CTG Reviews: TENACITY by J.S. Law

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What the blurb says: “A brutal murder. A lone female investigator. Two hundred metres below the ocean’s surface, the pressure is rising … Suicide must be investigated, especially when a Royal Navy sailor kills himself on a nuclear submarine only days after his wife’s brutal murder.

Now Lieutenant Danielle “Dan” Lewis, the Navy’s finest Special Branch investigator, must interrogate the tight-knit, male crew of HMS Tenacity to determine if there’s a link. Isolated, and standing alone in the face of extreme hostility, Dan soon realises that she may have to choose between the truth and her own survival. Justice must be served, but with a possible killer on board the pressure is rising and her time is running out …”

This debut novel from J.S. Law is a tense read from start to finish. Danielle “Dan” Lewis – a top investigator with more than a fair share of secrets hidden in her past – is brought in to investigate the alleged suicide of a member of HMS Tenacity’s Ship’s Company. Right from the get-go it’s clear that the odds are stacked against her – Tenacity’s men are a close-knit team and they don’t want anyone – especially a woman – poking around in their business.

Despite the hostility towards her, Dan presses on with the investigation. Master-At-Arms John Granger lends his support (although there are unresolved tensions between the pair that make for a tricky working relationship) and it seems that the investigation will manage to move forward. Then Tenacity gets the order to dive, and Dan has to continue the investigation on-board beneath the ocean’s surface. As she studies the nuances of the case and interviews the men, Dan begins to uncover the lies and secrets hidden within Tenacity’s history, and the danger that might still lurk within.

Like the novel’s title suggests, Dan is a tenacious lead character and someone that, as a reader, I found it easy to root for. She’s a survivor of injustice, using her own experiences as fire to fuel her unrelenting determination to achieve her goal – utterly focused on searching out the truth, even when it puts her own life in danger.

As an ex-submariner, author J.S. Law’s detailed knowledge of the Navy and submarines shines through to make for a highly authentic and atmospheric setting. The uniqueness of the tightly sealed environment of HMS Tenacity is made increasingly claustrophobic through the ever-increasing build-up of jeopardy.

Gritty, super-charged with tension and claustrophobically atmospheric, TENACITY is a real page-turner of a read – perfect for fans of military thrillers and police procedurals.

Highly recommended.

 

[Many thanks to the lovely folks at Headline for my copy of TENACITY]

 

Hot Tips: crime fiction debut authors to watch out for in 2015

Over the past few months I’ve been really privileged to get early reads of three fabulous novels that will be coming out later this year and I just couldn’t wait to tell you all about them …

SJI Holliday

SJI Holliday

SJI Holliday – BLACK WOOD

If you like psychological thrillers then Susi Holliday’s debut BLACK WOOD is one to watch out for in March. Twenty-three years on from the incident in Black Wood that left Claire paralysed and Jo with deep mental scars, a man walks into the bookstore where Jo works bringing the memories, and the desire for vengeance flooding back. Sergeant Davie Gray is hunting a masked man who has attacked several women near the disused railway line – is there a connection between Jo’s visitor and the attacks? As DS Gray unravels the shocking secrets, broken friendships and festering resentments hidden beneath the surface of the sleepy village of Banktoun, he finds himself in a battle against time to solve the case before Jo finds herself with blood on her hands. Keeping you guessing to the very end, this masterfully unsettling thriller will have you on the edge of your seat and stay with you long after you’ve finished reading – a must-read for all fans of psychological thrillers.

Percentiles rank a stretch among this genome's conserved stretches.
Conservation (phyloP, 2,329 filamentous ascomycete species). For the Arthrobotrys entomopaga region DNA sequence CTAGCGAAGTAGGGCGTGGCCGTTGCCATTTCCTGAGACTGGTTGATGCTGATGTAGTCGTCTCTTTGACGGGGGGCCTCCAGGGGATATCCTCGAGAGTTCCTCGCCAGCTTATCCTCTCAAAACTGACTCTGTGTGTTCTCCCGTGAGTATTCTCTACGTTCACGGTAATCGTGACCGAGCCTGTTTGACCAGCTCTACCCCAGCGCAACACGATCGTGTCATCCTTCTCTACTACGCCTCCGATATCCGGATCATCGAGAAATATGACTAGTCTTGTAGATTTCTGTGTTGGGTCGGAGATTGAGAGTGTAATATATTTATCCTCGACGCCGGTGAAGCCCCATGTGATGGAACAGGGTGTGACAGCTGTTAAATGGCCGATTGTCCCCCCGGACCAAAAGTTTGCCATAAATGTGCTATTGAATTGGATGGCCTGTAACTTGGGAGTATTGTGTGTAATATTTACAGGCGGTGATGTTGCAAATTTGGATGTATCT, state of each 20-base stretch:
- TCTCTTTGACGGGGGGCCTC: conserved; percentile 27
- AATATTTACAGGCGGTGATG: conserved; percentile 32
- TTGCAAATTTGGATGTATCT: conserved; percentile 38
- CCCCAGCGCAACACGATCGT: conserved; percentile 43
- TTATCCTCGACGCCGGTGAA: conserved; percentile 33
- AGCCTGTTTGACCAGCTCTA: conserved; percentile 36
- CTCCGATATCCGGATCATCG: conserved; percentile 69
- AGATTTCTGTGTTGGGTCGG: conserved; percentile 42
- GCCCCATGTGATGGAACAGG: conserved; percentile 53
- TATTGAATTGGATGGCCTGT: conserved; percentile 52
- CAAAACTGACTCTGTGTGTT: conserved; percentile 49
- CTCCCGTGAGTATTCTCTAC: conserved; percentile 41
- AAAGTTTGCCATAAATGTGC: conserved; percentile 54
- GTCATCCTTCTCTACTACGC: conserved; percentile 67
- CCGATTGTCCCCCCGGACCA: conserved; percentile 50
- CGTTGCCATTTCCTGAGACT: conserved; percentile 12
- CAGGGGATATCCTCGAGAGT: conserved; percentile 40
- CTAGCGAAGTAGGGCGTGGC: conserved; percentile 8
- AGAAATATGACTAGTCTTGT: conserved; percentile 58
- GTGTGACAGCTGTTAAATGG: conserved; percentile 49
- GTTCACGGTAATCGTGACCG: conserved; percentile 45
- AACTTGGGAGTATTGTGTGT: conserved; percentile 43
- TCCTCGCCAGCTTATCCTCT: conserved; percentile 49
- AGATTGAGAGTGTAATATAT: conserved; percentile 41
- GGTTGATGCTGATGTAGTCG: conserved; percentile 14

Follow Susi on Twitter @SJIHolliday and check out her great blog at https://sjihollidayblog.wordpress.com

 

 

JS Law

JS Law

JS Law – TENACITY

With over a decade working on Nuclear Submarines, JS Law brings a gritty authenticity to the unique setting of TENACITY. The story follows military Special Investigator Danielle ‘Dan’ Lewis as she’s called to investigate the circumstances of an alleged suicide on board the nuclear submarine TENACITY. Only she knows what might have motivated him to take his life, but as she starts to puts together the pieces of the puzzle surrounding the dead man’s last days, she realises all is not as it first seemed. Determined to delve deeper, she makes herself a target as she battles the hostility of the ship’s company and gradually starts to unravel the secrets protected by them. Steadfast in her quest for the truth, Dan is brave and resourceful, and with much of the action taking place inside the confined quarters of the submarine, this military police procedural takes the ‘locked room’ mystery to a new level of suspense. High tension and high drama make TENACITY a gripping must-read for thriller and police procedural fans. Look out for it in July.

Follow JS Law on Twitter @JSLawBooks

 

 

Rod Reynolds

Rod Reynolds

Rod Reynolds – THE DARK INSIDE

Fresh out of the City University Creative Writing MA (Crime Fiction) Rod’s novel – THE DARK INSIDE – is a perfect slice of American Noir. It follows New York reporter Charlie Yates as he travels into the deep South to cover a spate of horrific murders where the targets are couples parked up in date spots. Set in the 1940s Texarkana, a town on the border of Texas and Arkansas, it’s an atmospheric and dark tale with Charlie very much the outsider in the unwelcoming and claustrophobic-feeling small town. Despite the hostility of the locals, Charlie finds himself drawn into the case and compelled to help the beautiful Lizzie – the sister of the only victim who survived one of the killer’s attacks. But as Charlie digs into the evidence he starts to uncover secrets that many people in Texarkana want to keep hidden – at any cost. A page-turner from start to finish, with twists that’ll take your breath away, THE DARK INSIDE is an absolute must-read for all crime thriller fans. Look out for it in September.